One of George’s favorite themes as a writer was that of cheating death. News outlets have already reported on his death but he is still among us, the living. This is an irony that I must think is appreciated by George. His legion of fans have entered a process of mourning. His spirit, I must think, is pleased, restful, and joyful. Some fans believe he will hang on with us until Christmas.
George Clayton Johnson is in hospice and nearing the end. Of course, he will always live on. His impressive writing career began when he thought up the ultimate heist story. That was to be the Rat Pack classic, Ocean’s Eleven.
George Clayton Johnson has led a full life as a writer, activist, and all-around humanitarian. He will always be an important part of some key pop culture: Ocean’s Eleven, The Twilight Zone, Star Trek, and Logan’s Run. It’s pretty phenomenal when you stop and think about it. And such a decent man. Such a very decent man.
George came from humble origins, poverty-stricken Cheyenne, Wyoming during the Great Depression. He followed his heart, became great friends with legends and, in the process of living, loving, and creating, became a legend himself. This man did not seek out notoriety in some contrived manner. George had the great fortune of possessing just the right combination of talent, determination, and luck. As for luck, he gravitated toward other great talent. As for talent, he’d always had that. He loved to read since he could remember and writing came naturally to him. And, as for determination, that’s just second-nature to a man like George.
This is the man who co-wrote the novel that led to Ocean’s Eleven. He then went on to write iconic episodes of The Twilight Zone. He wrote the first aired episode of Star Trek. And, in a great capping off to a career, co-wrote the novel that led to the cult-classic Logan’s Run. But there’s much more to it than that. On a deeper level, it was always about maintaining one’s integrity and fighting to create something original in a world that demands the tried and true.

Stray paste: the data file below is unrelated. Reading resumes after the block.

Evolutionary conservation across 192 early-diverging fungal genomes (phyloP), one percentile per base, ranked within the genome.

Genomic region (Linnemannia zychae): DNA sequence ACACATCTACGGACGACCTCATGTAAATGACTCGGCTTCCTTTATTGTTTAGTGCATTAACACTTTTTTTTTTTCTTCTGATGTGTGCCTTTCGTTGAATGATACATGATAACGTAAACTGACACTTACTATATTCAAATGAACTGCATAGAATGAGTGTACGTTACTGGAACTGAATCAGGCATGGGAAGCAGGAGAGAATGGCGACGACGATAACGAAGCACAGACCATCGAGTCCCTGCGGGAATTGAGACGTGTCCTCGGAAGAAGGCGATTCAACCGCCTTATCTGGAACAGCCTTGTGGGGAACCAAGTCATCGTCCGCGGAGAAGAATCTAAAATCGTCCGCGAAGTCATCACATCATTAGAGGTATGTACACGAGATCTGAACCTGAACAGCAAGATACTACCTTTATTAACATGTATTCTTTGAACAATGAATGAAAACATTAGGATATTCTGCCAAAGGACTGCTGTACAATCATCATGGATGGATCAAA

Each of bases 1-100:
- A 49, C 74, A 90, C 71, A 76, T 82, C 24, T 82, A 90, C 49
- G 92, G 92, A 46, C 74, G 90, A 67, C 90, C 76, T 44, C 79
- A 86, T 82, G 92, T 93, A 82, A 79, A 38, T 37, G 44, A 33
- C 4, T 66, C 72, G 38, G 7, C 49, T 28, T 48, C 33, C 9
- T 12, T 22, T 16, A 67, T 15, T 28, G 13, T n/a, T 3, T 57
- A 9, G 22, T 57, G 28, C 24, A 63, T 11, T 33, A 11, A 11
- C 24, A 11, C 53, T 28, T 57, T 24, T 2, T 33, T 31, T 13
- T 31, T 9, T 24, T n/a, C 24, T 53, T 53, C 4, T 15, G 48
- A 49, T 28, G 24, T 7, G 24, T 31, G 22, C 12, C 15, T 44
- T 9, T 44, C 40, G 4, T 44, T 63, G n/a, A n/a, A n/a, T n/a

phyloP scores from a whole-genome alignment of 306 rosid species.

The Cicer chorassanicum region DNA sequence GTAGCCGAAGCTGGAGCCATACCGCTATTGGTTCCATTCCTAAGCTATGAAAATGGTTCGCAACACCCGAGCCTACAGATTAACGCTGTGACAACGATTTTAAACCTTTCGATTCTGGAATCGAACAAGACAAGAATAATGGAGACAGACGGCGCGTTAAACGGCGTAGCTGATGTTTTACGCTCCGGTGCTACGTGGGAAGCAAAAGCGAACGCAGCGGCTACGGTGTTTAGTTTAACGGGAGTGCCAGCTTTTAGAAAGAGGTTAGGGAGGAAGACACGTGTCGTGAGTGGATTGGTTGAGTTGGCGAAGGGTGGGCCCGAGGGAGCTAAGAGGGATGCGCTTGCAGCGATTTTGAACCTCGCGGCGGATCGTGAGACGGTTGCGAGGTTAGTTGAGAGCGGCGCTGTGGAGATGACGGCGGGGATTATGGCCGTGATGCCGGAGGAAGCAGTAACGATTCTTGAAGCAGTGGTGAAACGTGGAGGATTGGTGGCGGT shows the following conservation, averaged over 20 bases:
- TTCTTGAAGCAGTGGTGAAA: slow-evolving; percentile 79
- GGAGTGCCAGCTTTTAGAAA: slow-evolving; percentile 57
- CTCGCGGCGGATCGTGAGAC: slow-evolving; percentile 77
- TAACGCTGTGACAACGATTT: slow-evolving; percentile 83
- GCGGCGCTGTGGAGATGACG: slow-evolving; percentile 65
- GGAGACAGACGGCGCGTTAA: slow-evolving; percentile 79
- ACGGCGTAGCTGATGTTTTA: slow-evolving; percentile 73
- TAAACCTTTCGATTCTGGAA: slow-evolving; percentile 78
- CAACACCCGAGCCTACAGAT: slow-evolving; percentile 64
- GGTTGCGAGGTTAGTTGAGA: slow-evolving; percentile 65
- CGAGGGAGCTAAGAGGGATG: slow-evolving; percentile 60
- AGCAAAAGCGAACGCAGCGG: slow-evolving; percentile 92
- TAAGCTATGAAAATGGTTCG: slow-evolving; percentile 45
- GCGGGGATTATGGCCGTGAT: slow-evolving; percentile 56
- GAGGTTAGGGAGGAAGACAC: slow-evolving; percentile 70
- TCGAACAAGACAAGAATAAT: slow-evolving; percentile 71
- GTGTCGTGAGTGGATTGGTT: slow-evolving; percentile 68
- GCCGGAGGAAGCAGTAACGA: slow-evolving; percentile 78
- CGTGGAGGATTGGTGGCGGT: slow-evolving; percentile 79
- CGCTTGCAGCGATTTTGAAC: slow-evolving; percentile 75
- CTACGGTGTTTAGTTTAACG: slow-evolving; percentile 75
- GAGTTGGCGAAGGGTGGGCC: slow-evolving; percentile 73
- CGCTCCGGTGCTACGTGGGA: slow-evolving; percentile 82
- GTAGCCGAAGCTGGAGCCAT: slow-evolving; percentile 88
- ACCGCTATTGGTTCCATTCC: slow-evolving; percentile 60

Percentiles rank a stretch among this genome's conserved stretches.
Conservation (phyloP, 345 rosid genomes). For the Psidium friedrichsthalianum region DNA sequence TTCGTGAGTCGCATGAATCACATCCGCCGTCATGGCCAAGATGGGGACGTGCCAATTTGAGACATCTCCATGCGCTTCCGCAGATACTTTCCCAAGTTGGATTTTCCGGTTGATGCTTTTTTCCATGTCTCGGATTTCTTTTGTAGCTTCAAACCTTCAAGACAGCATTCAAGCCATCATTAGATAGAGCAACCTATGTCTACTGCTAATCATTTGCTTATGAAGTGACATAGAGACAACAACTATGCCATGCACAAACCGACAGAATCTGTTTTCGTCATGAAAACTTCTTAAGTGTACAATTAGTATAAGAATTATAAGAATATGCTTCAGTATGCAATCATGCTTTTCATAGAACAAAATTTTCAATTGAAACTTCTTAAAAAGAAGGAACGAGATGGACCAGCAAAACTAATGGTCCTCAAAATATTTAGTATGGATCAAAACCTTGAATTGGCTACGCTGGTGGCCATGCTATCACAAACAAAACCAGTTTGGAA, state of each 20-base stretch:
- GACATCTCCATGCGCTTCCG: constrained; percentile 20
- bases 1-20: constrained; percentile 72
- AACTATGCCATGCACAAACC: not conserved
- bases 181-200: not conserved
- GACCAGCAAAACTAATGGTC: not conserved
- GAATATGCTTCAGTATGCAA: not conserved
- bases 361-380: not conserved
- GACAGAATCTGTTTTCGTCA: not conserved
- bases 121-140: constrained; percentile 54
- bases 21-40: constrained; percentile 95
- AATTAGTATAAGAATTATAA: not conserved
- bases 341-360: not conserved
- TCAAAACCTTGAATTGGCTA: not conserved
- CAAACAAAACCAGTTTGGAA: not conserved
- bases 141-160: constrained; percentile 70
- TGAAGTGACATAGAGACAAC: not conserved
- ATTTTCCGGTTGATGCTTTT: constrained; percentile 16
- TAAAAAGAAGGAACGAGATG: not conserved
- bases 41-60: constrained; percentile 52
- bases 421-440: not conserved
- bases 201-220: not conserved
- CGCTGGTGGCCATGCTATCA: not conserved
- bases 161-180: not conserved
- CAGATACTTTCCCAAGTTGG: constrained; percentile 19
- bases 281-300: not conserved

I had the opportunity to interview George for a couple of podcast interviews and got to chat a bit over the phone with him. During the course of one of our conversations, I suggested to him that his life and times would add up to an interesting book. I began work on it. We got to meet in person at his home in Los Angeles in December of 2014. For the next year, I began work on a book in a graphic novel format. It was through knowing George that I opened myself up more to my own love of writing. It was George who helped me rediscover Theodore Sturgeon. And it was George, because of his spirited way, that I opened myself up more to the world in general.
We had planned to meet again this year like before, in December of 2015, but, by then, it was too late. George was already in hospice care and, in the time that followed, it became clear that his time left was short. I had hoped to show him what I’d created thus far. But, I immediately understood, a significant page had turned. The time for asking questions or seeking advice had passed. I understood that I was alone to proceed. George had passed on the baton, just like he did for so many others like me.
The truth is that George will always be around.
8 responses to “George Clayton Johnson, A Remembrance”
This is a wonderful tribute to your friend. His gifts to you are priceless.
Thank you, Allan. Yes, George will always be with me.
So sorry to hear this, Henry. I’ve been preparing a post on comics/graphic novels as a pre-post to my review of George’s Run Part One. And I’ll be linking to your blog in both and now,of course I’ll link to the latest tribute post of yours about George. I ‘ll be putting them n the blog at the start of he New Year. The whole George’s Run concept seems very appropriate and Part One is a promising taster.
Thank you, Anne. I will take this opportunity to say that I’ve been reading your book, Displacement, and I’ve been enjoying it. I do indeed plan to give it a proper review as soon as I can, perhaps at the top of the new year.
Oh, I wasn’t expecting that. Thank you.
You’re certainly welcome.
Great post Henry, this is very sad news. I’m a huge fan of Star Trek and the Twilight Zone and George crafted some wonderful stories for both of these series and beyond. His legacy will live on.
Thank you, Chris. As of this writing, George is still among us. Indeed, all signs indicate that his time left is very short. He is in hospice care and reports have begun to appear of his death. As you may know, a favorite theme of his is cheating death. So, I’m sure he would appreciate all this.